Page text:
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Gypsies arrived in Europe 1,500 years ago, genetic study says

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posted on Oct, 26 2015 @ 09:09 AM
So ive been doing some research about gypsies, and one of the facts is that the fleed around 1000AD from a warlord, but The new study now sets their arrival in Europe in the sixth century – a time when Britain was still in its early post-Roman era.

Roma gypsies in Britain and Europe are descended from "dalits" or low caste "untouchables" who migrated from the Indian sub-continent 1,400 years ago, a genetic study has suggested.

There are five large groups:

The Romani population comprises five large groups, each of which in turn includes a number of subgroups.

- Roma: In Europe, chiefly in the Balkans and in Central-Eastern Europe.

- Sinti: In the Northern areas of Western Europe, in France and in Northern Italy.

- Kale or Cale: Meaning “black,” various groups in Finland, Wales, Spain, Portugal, Brazil, Algeria and Iraq.

- Manouches: France and Italy (Sinti population in Piedmont).

- Romanichals or Romaniche: England, North America and Australia.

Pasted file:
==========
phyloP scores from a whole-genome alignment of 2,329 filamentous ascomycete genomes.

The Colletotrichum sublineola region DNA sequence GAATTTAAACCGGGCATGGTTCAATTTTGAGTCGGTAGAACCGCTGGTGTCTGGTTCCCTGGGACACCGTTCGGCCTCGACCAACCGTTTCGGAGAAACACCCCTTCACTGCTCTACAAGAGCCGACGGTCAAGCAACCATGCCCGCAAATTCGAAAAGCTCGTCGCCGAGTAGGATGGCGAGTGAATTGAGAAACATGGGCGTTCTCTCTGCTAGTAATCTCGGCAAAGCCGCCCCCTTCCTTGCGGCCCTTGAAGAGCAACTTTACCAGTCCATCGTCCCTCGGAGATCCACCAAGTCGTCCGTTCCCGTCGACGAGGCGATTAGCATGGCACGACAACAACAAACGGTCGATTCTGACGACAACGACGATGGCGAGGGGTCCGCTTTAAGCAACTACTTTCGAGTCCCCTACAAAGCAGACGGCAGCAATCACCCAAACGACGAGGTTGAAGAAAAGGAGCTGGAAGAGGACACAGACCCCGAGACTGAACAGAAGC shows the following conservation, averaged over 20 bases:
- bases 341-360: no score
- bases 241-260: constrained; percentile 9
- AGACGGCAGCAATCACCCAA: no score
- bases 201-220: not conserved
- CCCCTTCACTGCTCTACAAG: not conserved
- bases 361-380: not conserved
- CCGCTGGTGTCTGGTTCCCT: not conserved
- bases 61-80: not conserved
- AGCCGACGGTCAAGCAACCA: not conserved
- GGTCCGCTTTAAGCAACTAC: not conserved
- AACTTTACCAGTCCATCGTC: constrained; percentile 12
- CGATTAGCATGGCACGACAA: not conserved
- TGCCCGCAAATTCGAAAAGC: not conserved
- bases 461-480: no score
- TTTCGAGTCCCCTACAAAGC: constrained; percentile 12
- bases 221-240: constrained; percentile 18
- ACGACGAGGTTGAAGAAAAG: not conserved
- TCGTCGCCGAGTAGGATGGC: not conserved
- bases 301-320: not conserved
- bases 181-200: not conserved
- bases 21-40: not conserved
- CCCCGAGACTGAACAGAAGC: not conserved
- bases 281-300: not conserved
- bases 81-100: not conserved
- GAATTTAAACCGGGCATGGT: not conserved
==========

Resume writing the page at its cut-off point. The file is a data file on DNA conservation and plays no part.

The Romani population essentially comprises five main groups, each of which in turn includes many subgroups or communities with a variety of different traditions (...). Each of the five main groups--Roma, Sinti, Kale, Manouches and Romanichals--is mostly concentrated in a specific area of Europe, but because of their incessant migrations in every direction, different subgroups or communities can be found anywhere. Currently, in Europe, the Roma are to be found chiefly in the Balkans and in Central and Eastern Europe. As we have seen, there are also long-established communities in some areas of Central and Southern Italy. The place of origin of the Sinti (singular: Sinto) is clearly spelled out in their ethnonym: they come from the Sindh, an area in the North-West of India (now Pakistan). Therefore the ethnonym 'Sinto' is also a toponym. The Sinti speak Romanès or Sinto, a dialect of the Romani language with many words borrowed from German. The Sinti are mainly to be found in the Northern regions of Western Europe, in France, and in Northern Italy (…). The name Kale or Calè (with or without the accent, these words are the masculine plural of the single nouns Kalo or Calo) comes from the Hindi adjective 'kala', meaning 'black'. The Kale described themselves as 'black' because of the colour of their skin compared with fairer-skinned Western populations. Rajko Djuric (1993) traces this ethnonym back to Kalinga, the name of an Indian ethnic group, or to the goddess Kali. The Romani communities of Finland and Wales call themselves Kle, Calé in Spain, and Calaos in Portugal. Some Romani groups in Brazil call themselves Calaos, and Kaulja in Iraq and in North Africa, especially Algeria. The name Manouches comes from the Sanskrit term 'manus', meaning 'man, human being'. In many dialects of the Romani language, the same term, also in the form 'murs', also means 'husband'. The Manouches are to be found mostly in France, and in Italy there is a corresponding community of Sinti people in Piedmont (…). The Romanichals or Romaniche (this ethnonym recalls the definition given by Jan Kochanowski, 'Romano Chave') are mainly settled in England, but past deportations have spread them as far afield as Australia and North America. Their ethnonym derives from two Romanès words: the adjective Romanì, and 'chals', or 'chels', coming from Romanès 'chavo/chave', meaning 'child/children' but also 'young one/ones'. Therefore the literal translation of the term should be 'the Roma children/young ones'.